Quality Education

Education: Key to Arab Plan's Success

There could be as many potential obstacles to the success of the Israel Government’s new five-year, 30 billion shekel plan to further propel the Arab community’s economy forward as there are fields covered by this ambitious program. One thing’s certain: education is one area that will stand out as particularly vital to progress.

Almost 10 billion shekels – a third of the plan’s total budget – is earmarked for differential use by the Education Ministry: the lower the socio-economic status, the higher the allocation (about two-thirds of the Ministry’s sum is designated for reducing historical funding disparities). Additional finances are going toward infrastructure, informal education and areas of challenge unique to the Arab community (such as enhancing Arabic instruction, student dropout rates and issues of Arab identity). This expenditure represents around 25% of the Ministry’s entire budget (and a 7% increase from the previous five-year plan), almost identical to the proportion of Arabs in the country’s student population.

Education: Key to Arab Plan's Success - SDG 4 - Social Impact Israel
@Hadas Parush / Flash90

Focus on Hebrew as a second language figures to be an important anchor in this context. According to 2019 Education Ministry data of high-school Hebrew matriculation exam scores among Arab students, only 24% placed in the upper tier while 45% demonstrated mediocre capabilities, 31% even less so and 13% did not reach the basic minimum (female students performed better than their male counterparts).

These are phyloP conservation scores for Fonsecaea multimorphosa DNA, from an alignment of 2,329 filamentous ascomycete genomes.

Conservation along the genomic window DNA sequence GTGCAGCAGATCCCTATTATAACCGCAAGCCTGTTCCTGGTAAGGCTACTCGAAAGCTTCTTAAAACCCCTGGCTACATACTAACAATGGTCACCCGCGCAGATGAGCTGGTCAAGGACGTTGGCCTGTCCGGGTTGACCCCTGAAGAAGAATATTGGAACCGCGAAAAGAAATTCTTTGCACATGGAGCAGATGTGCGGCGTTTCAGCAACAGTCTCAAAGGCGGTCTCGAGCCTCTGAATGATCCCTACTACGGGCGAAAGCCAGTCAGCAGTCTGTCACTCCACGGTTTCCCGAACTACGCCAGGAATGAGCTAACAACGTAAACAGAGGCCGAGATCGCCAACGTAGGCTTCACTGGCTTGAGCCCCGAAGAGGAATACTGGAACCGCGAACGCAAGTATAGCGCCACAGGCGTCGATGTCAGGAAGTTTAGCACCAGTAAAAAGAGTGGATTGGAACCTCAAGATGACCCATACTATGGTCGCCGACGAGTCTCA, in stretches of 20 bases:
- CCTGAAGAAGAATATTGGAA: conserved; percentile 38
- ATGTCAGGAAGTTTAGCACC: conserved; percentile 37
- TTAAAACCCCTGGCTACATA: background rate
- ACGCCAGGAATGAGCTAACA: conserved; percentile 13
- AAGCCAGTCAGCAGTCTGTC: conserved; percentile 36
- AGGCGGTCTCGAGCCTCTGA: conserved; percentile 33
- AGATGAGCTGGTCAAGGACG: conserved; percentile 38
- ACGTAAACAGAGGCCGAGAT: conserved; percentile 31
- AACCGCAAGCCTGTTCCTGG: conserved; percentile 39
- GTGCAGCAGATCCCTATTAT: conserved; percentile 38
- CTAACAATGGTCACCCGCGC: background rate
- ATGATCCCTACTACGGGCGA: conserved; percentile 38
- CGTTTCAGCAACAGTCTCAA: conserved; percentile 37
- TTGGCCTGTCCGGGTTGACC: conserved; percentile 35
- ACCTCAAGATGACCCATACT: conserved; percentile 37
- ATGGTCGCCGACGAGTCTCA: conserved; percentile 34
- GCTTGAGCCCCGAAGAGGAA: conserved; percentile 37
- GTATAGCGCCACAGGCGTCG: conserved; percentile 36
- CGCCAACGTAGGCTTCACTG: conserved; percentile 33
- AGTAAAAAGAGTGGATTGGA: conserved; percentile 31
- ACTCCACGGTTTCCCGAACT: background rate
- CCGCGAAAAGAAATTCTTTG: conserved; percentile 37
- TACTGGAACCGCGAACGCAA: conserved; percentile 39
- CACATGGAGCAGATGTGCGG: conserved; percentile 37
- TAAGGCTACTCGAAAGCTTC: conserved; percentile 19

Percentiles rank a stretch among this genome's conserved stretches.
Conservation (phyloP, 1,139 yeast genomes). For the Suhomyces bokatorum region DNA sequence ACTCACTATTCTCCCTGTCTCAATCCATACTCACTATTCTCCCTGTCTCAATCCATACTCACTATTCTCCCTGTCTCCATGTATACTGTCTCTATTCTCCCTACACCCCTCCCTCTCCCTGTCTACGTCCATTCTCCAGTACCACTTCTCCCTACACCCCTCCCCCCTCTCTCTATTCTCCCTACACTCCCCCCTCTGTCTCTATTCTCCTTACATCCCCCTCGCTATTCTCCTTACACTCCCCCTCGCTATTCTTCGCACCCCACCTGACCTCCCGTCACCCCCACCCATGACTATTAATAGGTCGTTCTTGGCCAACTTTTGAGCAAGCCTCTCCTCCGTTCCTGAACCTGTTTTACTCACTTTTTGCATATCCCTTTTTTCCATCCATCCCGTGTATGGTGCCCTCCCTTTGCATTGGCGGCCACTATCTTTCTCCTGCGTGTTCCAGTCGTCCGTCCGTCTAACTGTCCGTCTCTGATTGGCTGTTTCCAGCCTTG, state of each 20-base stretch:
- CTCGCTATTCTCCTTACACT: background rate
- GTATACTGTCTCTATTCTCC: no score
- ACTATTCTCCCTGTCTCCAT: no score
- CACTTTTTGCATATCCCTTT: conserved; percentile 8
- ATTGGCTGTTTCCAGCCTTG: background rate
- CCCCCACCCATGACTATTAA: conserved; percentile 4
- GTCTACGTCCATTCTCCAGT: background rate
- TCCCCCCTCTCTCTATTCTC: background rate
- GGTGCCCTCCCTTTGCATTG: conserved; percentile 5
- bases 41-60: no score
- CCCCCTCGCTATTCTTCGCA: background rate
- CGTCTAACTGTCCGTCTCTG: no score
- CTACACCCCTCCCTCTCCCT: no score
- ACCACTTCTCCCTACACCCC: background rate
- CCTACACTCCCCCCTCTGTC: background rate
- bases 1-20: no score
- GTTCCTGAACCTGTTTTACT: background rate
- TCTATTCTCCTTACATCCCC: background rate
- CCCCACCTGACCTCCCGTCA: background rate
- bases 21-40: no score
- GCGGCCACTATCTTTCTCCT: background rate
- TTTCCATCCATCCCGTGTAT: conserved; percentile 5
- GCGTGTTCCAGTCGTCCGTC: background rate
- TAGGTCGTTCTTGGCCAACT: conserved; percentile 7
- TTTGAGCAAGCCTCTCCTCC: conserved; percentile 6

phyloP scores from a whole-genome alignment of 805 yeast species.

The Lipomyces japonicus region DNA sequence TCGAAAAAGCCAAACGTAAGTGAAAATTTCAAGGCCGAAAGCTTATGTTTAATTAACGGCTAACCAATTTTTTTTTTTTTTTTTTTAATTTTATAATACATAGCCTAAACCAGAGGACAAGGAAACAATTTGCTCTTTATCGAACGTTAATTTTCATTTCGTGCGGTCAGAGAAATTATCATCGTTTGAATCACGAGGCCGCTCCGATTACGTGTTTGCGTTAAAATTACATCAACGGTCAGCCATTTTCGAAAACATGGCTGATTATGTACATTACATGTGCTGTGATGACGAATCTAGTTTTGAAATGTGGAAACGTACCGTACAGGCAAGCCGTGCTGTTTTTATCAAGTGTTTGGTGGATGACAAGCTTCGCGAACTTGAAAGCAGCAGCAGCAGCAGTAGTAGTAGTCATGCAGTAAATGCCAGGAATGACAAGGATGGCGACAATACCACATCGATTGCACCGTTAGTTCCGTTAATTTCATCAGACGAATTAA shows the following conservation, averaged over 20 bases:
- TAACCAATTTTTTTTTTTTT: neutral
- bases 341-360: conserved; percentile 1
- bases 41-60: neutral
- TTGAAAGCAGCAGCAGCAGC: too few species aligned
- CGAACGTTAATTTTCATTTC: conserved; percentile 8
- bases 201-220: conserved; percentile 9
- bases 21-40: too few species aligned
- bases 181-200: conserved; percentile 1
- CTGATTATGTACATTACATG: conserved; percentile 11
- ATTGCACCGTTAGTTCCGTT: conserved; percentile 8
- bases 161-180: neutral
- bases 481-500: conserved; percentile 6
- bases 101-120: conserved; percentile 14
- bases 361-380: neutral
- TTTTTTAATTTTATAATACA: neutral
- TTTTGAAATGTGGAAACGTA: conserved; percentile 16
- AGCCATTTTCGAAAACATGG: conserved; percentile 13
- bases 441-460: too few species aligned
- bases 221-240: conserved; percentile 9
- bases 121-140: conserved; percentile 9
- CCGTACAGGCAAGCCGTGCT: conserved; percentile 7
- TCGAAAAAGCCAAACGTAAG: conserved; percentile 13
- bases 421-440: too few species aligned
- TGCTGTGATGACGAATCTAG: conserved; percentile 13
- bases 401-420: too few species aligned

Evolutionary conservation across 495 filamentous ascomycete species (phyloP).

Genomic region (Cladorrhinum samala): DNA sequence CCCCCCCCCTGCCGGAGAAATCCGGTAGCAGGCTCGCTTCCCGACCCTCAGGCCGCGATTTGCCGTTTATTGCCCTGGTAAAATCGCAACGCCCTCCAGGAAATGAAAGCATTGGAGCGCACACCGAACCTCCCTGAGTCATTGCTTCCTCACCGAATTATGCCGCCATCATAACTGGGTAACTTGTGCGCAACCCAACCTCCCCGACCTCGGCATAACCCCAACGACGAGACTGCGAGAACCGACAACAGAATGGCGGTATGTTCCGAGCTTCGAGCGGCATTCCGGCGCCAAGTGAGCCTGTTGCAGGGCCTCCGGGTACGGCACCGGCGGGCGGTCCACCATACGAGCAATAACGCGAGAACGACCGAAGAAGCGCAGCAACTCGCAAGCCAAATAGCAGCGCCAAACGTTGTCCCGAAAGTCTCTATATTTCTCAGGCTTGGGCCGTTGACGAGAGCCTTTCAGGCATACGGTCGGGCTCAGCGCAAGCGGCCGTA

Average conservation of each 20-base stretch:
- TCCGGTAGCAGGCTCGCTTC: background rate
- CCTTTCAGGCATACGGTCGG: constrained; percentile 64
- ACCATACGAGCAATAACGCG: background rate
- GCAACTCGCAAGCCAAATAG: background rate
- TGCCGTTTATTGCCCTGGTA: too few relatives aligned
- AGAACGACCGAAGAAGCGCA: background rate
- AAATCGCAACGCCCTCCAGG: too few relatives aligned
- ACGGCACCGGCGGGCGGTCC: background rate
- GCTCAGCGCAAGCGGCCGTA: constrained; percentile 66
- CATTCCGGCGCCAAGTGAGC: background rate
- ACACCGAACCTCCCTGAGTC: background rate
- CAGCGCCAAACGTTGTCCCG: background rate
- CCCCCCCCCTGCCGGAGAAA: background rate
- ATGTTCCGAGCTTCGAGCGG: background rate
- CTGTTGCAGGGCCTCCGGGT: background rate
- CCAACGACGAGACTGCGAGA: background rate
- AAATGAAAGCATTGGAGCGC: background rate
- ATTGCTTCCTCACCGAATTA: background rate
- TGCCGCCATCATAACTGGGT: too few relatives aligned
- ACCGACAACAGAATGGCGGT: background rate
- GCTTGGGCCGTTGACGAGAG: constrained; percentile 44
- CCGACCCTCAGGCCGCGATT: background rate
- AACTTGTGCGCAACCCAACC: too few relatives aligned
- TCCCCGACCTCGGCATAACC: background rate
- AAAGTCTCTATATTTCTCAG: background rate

As part of the wider effort to confront this on-going challenge, the Economy Ministry’s Diversity in Employment Administration is advancing a joint program with JDC-Israel called “Hebrew-plus” to enhance language skills among adults in the Arab community. Its goal is to expand the program within five years to tens of thousands of participants and emphasis is being placed on creating hybrid study frameworks; in this context, around six million shekels has been allocated to developing digital courses – accessible and free of charge – in Hebrew instruction.

Tackling the language barrier is critical to ensuring that the Arab community moves up the ladder of success. Of course, in the past few years there have been a number of noteworthy achievements – particularly in higher education. According to Doaa Kaabiya, who runs the Council for Higher Education’s (CHE) program to increase Arab student participation: “In the past decade Arabs studying for their bachelor’s degrees almost doubled from 10% in 2008 to 18% in 2021,” adding that “the road is long and there are still challenges ahead, but at the same time there have also been nice achievements” (see here for more on relevant progress being made in Israel’s institutions of higher learning).

Change is clearly happening. Well done! 

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